Determinants of agricultural exports: The case of Cameroon

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Gbetnkom, Daniel
Khan, Sunday A.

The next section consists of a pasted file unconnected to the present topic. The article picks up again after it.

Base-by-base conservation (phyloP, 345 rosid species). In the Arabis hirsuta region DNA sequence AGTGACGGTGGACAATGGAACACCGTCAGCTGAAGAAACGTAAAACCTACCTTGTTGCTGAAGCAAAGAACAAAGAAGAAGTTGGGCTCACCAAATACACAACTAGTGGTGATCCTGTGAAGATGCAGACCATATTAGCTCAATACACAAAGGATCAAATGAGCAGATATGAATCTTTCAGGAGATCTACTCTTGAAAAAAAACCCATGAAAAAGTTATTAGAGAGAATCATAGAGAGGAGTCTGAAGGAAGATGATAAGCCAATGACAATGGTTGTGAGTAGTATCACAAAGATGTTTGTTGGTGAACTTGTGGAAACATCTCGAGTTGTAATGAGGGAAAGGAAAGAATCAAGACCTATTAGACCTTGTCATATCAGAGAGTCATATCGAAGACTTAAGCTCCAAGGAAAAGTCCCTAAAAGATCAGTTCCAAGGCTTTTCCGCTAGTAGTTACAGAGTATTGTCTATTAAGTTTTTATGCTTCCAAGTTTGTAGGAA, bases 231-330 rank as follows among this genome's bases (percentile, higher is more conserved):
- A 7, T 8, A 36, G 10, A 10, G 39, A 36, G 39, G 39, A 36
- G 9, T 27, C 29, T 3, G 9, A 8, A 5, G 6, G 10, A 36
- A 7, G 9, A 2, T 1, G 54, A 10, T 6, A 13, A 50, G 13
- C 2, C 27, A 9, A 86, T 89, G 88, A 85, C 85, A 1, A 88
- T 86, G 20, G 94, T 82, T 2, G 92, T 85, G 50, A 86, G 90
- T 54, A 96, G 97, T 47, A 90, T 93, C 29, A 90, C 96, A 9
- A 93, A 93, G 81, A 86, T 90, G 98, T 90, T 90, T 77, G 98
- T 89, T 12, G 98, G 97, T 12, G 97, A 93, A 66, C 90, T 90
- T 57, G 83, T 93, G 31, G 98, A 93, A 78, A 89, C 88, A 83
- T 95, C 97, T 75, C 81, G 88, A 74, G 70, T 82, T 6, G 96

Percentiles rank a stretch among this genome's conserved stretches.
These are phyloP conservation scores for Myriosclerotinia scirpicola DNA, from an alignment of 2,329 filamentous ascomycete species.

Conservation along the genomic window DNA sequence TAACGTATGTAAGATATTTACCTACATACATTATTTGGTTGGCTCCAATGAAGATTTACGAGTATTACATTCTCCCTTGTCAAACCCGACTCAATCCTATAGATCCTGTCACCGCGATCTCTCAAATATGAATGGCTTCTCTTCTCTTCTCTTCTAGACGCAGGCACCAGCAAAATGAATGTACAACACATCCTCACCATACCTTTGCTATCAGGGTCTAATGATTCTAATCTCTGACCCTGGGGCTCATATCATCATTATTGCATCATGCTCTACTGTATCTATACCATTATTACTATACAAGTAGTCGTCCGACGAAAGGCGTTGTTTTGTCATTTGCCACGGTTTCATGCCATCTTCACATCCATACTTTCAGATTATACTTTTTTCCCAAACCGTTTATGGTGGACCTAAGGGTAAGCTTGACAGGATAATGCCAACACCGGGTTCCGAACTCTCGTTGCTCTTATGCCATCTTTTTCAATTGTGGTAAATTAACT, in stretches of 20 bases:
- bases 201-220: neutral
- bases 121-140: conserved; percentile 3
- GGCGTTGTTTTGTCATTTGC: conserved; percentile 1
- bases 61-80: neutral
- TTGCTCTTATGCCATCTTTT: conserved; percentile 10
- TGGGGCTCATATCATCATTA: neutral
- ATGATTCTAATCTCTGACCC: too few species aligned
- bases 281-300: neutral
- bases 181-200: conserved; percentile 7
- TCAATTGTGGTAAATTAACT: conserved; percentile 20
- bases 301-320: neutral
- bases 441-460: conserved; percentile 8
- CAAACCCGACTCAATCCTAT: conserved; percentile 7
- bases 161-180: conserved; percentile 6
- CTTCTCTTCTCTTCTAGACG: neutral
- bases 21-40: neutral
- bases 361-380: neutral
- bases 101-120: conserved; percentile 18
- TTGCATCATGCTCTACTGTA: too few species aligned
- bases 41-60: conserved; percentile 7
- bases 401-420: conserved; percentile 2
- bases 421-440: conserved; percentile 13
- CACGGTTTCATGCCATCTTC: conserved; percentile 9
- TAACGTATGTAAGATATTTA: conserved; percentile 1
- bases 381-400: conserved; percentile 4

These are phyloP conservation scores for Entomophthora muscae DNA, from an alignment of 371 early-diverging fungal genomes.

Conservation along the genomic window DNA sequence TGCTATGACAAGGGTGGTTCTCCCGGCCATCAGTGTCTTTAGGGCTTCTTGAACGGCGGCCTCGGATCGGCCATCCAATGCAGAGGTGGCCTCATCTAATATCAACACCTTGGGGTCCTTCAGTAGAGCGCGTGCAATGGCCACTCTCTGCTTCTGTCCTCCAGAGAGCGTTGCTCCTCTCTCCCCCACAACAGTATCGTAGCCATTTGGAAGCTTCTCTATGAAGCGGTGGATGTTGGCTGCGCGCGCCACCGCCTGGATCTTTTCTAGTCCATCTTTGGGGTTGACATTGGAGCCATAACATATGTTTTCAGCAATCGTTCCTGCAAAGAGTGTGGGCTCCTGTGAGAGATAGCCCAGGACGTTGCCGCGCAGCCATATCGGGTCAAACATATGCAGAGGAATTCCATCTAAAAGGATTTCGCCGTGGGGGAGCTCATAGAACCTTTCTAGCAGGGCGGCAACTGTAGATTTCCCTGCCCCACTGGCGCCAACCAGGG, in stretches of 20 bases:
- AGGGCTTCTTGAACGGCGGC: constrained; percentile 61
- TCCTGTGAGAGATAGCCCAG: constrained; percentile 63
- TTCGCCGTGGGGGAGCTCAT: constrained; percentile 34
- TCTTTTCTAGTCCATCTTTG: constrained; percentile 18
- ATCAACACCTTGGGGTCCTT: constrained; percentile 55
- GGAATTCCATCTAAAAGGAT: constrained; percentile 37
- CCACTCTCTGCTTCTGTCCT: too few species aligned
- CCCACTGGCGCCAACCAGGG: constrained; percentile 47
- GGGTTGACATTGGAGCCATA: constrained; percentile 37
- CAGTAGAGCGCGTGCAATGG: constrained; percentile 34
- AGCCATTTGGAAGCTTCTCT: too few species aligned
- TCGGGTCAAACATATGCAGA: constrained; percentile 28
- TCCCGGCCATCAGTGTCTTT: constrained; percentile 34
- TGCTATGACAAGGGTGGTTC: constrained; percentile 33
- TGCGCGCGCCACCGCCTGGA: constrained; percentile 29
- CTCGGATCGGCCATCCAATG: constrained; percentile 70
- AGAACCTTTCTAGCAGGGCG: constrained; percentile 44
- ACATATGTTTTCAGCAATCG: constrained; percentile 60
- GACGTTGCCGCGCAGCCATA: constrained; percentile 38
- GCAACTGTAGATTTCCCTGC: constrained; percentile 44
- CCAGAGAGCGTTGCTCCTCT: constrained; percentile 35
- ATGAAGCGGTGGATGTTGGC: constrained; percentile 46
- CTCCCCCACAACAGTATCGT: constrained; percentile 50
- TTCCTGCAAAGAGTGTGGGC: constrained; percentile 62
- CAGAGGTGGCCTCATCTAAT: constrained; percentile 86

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This paper investigates the determinants of three agricultural exports from Cameroon between 1971/72 and 1995/1996. Export supply functions are specified and estimated for the three export crops chosen: cocoa, coffee and banana. Quantitative estimates obtained from the ordinary least squares (OLS) estimation procedure indicate the following: the response of export supply of all the crops to relative price changes is positive, but fairly significant. This can be attributed to the price constraining nature of the international markets for these commodities. Changes in the nature of the road network positively affect the export supply of cocoa, coffee and banana. More credit to crop exporters has a significant and positive influence on the export supply of all the crops. Equally, rainfall’s influence on the growth of the three commodities is positive, but significant only for cocoa and coffee. Finally, structural adjustment dummies show a positive effect on the export supply of crops for policies implemented. These results point to two conclusions. First, the marginal sensitivity of crops to the relative price changes means that the price incentives are not sufficient to generate desired export supply of agricultural commodities in Cameroon. Second, the significant sensitivity of crops under consideration to the availability of credit to exporters, the improved road networks and the specific policy changes implemented in the framework of the SAP implies that attempts to increase the export supply of agricultural crops in Cameroon should focus on these variables.